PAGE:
A Comedy Museum Grows in Upstate New York
The National Comedy Center is opening to the public next month.
If you build it, they will laugh.
Inspired by the legacy of Lucille Ball instead of the legend of Shoeless Joe Jackson, the National Comedy Center is set to open on August 1 in the birthplace of America’s queen of comedy, Jamestown, New York.
Built on the site of an old railroad station and trolley garage, the 37,000 square-feet facility fulfills Ball’s wish for her hometown to be a destination for the celebration of the art and history of comedy.
Backed by Ball’s daughter Lucie Arnaz and other supporters like Dan Aykroyd, Jerry Seinfeld, Paula Poundstone, Carl Reiner, and W. Kamau Bell, the $50 million facility’s funding was provided by state, federal and private philanthropic support.
The first and only cultural institution in the U.S. dedicated to preserving, protecting, and showcasing the comedic arts and their cultural impact, the NCC showcases the story of comedy from its origins through the present.
To do that, the facility has more than 50 interactive exhibits which guests can visit or skip based on their taste in humor. To make sure each guest experience is as positive as possible, visitors complete a sense-of-humor profile at the start of their visit that is then embedded onto a smart wristband. As visitors wander through the museum, the wristband interacts with the exhibits based on its wearer’s individual comedic sensibilities.
The goal is for each’s guests experience to be shaped for their specific sense of humor. But, if a guest comes back a second time and completes the sense-of-humor profile differently, they’ll have a different experience.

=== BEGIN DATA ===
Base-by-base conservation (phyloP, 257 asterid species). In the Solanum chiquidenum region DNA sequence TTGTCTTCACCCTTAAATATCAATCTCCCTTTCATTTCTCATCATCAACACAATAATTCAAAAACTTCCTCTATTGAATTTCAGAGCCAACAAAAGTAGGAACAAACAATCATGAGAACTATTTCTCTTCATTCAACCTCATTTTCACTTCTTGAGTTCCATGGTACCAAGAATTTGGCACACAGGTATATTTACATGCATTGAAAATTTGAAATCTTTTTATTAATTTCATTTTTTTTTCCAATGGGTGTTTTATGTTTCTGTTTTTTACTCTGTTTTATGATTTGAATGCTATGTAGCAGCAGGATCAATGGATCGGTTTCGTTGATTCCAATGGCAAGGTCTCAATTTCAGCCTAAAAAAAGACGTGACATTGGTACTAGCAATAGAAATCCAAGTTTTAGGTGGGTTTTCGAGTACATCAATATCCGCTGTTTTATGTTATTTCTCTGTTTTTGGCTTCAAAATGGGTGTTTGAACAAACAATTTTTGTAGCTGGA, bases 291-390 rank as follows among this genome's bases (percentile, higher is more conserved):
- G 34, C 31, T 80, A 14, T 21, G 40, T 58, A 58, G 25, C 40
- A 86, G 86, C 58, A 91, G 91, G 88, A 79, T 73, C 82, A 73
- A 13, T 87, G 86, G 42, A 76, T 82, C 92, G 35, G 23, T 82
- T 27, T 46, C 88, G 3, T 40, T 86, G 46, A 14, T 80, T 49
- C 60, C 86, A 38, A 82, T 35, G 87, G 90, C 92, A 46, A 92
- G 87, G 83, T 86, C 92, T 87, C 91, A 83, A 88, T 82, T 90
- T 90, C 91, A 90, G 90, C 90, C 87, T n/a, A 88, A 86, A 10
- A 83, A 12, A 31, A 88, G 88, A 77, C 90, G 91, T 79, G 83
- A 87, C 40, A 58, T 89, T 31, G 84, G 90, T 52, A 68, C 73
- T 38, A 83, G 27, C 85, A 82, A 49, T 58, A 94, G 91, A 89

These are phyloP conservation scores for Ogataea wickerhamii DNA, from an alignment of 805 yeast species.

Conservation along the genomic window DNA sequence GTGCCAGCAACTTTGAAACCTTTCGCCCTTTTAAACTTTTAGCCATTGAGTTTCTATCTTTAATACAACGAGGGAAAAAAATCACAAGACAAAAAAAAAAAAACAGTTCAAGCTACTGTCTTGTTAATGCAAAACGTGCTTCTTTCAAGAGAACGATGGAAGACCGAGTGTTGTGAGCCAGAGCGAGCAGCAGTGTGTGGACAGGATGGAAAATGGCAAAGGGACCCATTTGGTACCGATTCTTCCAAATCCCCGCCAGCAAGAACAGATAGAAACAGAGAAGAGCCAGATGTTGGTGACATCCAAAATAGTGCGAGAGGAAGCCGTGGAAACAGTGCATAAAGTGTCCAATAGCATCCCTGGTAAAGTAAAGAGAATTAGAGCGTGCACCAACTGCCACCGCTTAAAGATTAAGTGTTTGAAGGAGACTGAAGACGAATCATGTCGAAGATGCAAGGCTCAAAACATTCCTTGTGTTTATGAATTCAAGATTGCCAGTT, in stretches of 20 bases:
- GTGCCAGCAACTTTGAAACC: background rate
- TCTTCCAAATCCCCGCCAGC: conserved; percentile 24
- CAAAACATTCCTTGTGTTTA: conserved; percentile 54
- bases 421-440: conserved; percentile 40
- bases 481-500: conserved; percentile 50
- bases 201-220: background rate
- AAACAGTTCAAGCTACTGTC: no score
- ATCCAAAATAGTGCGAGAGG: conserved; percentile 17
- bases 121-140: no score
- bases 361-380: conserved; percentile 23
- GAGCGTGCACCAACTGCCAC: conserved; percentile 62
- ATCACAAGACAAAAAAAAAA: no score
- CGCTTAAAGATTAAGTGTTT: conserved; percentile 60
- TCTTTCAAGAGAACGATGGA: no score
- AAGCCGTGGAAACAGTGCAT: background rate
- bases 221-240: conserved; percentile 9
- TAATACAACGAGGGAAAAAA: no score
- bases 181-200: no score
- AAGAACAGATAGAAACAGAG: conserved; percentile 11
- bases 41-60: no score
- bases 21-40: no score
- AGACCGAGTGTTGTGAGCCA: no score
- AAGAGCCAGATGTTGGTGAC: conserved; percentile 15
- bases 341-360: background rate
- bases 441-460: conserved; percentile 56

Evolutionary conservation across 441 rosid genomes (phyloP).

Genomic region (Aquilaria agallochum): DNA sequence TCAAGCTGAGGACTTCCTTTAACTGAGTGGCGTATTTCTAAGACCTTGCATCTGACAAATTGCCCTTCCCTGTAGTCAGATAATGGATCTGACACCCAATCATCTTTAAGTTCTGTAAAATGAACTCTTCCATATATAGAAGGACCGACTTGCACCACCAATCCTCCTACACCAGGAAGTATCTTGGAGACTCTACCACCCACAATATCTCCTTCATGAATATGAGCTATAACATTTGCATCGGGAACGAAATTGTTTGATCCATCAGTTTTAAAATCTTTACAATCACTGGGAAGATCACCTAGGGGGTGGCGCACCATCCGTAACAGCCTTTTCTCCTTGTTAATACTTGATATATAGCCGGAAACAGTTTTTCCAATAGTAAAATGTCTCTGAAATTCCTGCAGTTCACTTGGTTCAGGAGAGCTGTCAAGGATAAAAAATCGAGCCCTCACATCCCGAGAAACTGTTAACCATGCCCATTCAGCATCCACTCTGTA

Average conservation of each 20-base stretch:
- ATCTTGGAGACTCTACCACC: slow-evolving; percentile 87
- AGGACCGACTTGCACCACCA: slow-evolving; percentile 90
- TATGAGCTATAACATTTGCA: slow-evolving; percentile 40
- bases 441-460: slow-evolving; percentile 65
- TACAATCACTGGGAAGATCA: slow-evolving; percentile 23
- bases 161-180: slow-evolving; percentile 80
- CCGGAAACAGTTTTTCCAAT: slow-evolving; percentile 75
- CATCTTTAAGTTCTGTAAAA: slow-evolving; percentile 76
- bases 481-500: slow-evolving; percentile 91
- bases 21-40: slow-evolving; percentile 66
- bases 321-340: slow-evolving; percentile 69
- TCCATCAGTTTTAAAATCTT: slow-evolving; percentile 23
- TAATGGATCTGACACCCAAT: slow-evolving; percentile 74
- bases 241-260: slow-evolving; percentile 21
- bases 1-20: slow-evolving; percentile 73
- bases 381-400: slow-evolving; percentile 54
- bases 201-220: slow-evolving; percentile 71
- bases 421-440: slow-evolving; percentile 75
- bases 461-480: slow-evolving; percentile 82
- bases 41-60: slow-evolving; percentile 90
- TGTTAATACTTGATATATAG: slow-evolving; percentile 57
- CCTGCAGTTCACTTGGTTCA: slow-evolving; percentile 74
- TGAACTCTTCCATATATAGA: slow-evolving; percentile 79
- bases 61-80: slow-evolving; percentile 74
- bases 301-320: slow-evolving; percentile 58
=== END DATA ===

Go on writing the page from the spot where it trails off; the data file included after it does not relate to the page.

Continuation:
Designed to be as immersive as possible, the exhibits focus on everything from slapstick and satire to stand-up and bawdy “blue” comedy. To further round the experience, the NCC has dedicated to comedy legends such as the Marx Brothers, Charlie Chaplin, Jerry Lewis, Joan Rivers, and George Carlin.
Here’s Lewis Black explaining a little bit about the NCC and the guest experience it will offer … and kind of failing miserably.
George Carlin’s daughter Kelly described the NCC as a “multimedia smorgasbord of comedy” that will require multiple trips to fully take in. Carlin had a major role in setting up the museum archive dedicated to her father — it’s filled with memorabilia, handwritten notes of ideas, setlists, and more.
“This is a place that will make you feel good,” Carlin told RealClearLife. “You’ll laugh for a few hours, see how your sense of humor is connected to those you come with and complete strangers. And every time you come, it’ll be different because you are. And the NCC will grow each year too.”
And, while the idea of a comedy museum may seem a little, well, funny, Carlin believes it fills a void that should have already been taken care of.
“Comedy is always important because it can speak truth to power,” she said. “It can remind us we’re all the same, it can distract us from the suffering, and it can take us out of ourselves to laugh and be free. We are surrounded by it and seek it out. It is ancient, it keeps us sane, helps us question the status quo and brings us together like few other things do.”
Laraine Newman, an original Saturday Night Live cast member, also stressed the significance of a place like the NCC finally opening its doors.
“Comedy has always been important because it reflects ourselves and our environment in ways that present the truth but make you laugh at the recognition of it,” she told RCL.
Also, thanks to the way the museum is set up, people can see the fruits of each comedian’s labor as well as gain an appreciation for the hard work that goes into the process of crafting comedy.
“I think it’s good for people to see what goes into the creation of comedy. The subject of any museum, I think, is to present examples of anything that has a profound presence in our culture. The center allows people to see the hard work that goes into the process of crafting comedy,” Newman said.
“I think there are some that believe it’s easy,” Newman continued, “That the kind of thought and effort going into it isn’t meticulous and methodical and doesn’t involve years of development. Hollywood director George Seaton was said to have visited the actor Edmund Gwenn on his deathbed saying ‘This must be very difficult for you Teddy’ to which Gwenn replied, ‘Dying is easy. Comedy is difficult.'”
Admission prices range from $12.50 to $23.50 and tickets for the NCC are available here.